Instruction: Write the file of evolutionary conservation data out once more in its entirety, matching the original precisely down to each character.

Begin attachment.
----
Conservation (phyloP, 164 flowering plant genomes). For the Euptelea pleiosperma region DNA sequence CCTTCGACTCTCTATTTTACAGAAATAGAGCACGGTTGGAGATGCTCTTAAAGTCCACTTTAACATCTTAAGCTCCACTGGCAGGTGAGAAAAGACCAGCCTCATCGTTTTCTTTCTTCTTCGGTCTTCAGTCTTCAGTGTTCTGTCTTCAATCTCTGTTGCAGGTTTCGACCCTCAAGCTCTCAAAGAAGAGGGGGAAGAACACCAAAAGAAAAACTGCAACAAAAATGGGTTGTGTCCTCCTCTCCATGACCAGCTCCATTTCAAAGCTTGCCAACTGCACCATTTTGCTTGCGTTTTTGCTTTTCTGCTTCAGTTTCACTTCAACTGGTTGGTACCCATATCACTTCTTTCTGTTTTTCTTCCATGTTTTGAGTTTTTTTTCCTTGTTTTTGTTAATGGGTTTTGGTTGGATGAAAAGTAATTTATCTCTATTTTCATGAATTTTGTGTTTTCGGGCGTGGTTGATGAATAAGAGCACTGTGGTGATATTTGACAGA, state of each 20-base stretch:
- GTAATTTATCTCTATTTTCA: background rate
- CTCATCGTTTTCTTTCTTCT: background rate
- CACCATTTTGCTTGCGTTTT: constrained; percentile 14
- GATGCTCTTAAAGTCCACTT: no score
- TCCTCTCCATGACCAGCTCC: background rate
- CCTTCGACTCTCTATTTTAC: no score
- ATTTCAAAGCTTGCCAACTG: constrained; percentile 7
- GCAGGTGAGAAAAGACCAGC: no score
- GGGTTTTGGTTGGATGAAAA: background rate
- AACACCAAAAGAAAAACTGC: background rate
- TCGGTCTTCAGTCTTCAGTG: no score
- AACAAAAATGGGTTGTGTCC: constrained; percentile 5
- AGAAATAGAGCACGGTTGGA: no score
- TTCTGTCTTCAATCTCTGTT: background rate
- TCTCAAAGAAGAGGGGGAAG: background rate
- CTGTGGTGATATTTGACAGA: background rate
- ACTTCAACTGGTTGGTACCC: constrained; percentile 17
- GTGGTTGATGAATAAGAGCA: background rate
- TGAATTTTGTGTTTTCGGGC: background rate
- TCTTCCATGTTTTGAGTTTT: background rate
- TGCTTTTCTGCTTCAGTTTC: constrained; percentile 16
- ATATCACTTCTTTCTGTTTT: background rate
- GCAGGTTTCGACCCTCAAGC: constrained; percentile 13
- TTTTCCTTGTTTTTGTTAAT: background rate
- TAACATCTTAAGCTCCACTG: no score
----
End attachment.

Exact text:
Conservation (phyloP, 164 flowering plant genomes). For the Euptelea pleiosperma region DNA sequence CCTTCGACTCTCTATTTTACAGAAATAGAGCACGGTTGGAGATGCTCTTAAAGTCCACTTTAACATCTTAAGCTCCACTGGCAGGTGAGAAAAGACCAGCCTCATCGTTTTCTTTCTTCTTCGGTCTTCAGTCTTCAGTGTTCTGTCTTCAATCTCTGTTGCAGGTTTCGACCCTCAAGCTCTCAAAGAAGAGGGGGAAGAACACCAAAAGAAAAACTGCAACAAAAATGGGTTGTGTCCTCCTCTCCATGACCAGCTCCATTTCAAAGCTTGCCAACTGCACCATTTTGCTTGCGTTTTTGCTTTTCTGCTTCAGTTTCACTTCAACTGGTTGGTACCCATATCACTTCTTTCTGTTTTTCTTCCATGTTTTGAGTTTTTTTTCCTTGTTTTTGTTAATGGGTTTTGGTTGGATGAAAAGTAATTTATCTCTATTTTCATGAATTTTGTGTTTTCGGGCGTGGTTGATGAATAAGAGCACTGTGGTGATATTTGACAGA, state of each 20-base stretch:
- GTAATTTATCTCTATTTTCA: background rate
- CTCATCGTTTTCTTTCTTCT: background rate
- CACCATTTTGCTTGCGTTTT: constrained; percentile 14
- GATGCTCTTAAAGTCCACTT: no score
- TCCTCTCCATGACCAGCTCC: background rate
- CCTTCGACTCTCTATTTTAC: no score
- ATTTCAAAGCTTGCCAACTG: constrained; percentile 7
- GCAGGTGAGAAAAGACCAGC: no score
- GGGTTTTGGTTGGATGAAAA: background rate
- AACACCAAAAGAAAAACTGC: background rate
- TCGGTCTTCAGTCTTCAGTG: no score
- AACAAAAATGGGTTGTGTCC: constrained; percentile 5
- AGAAATAGAGCACGGTTGGA: no score
- TTCTGTCTTCAATCTCTGTT: background rate
- TCTCAAAGAAGAGGGGGAAG: background rate
- CTGTGGTGATATTTGACAGA: background rate
- ACTTCAACTGGTTGGTACCC: constrained; percentile 17
- GTGGTTGATGAATAAGAGCA: background rate
- TGAATTTTGTGTTTTCGGGC: background rate
- TCTTCCATGTTTTGAGTTTT: background rate
- TGCTTTTCTGCTTCAGTTTC: constrained; percentile 16
- ATATCACTTCTTTCTGTTTT: background rate
- GCAGGTTTCGACCCTCAAGC: constrained; percentile 13
- TTTTCCTTGTTTTTGTTAAT: background rate
- TAACATCTTAAGCTCCACTG: no score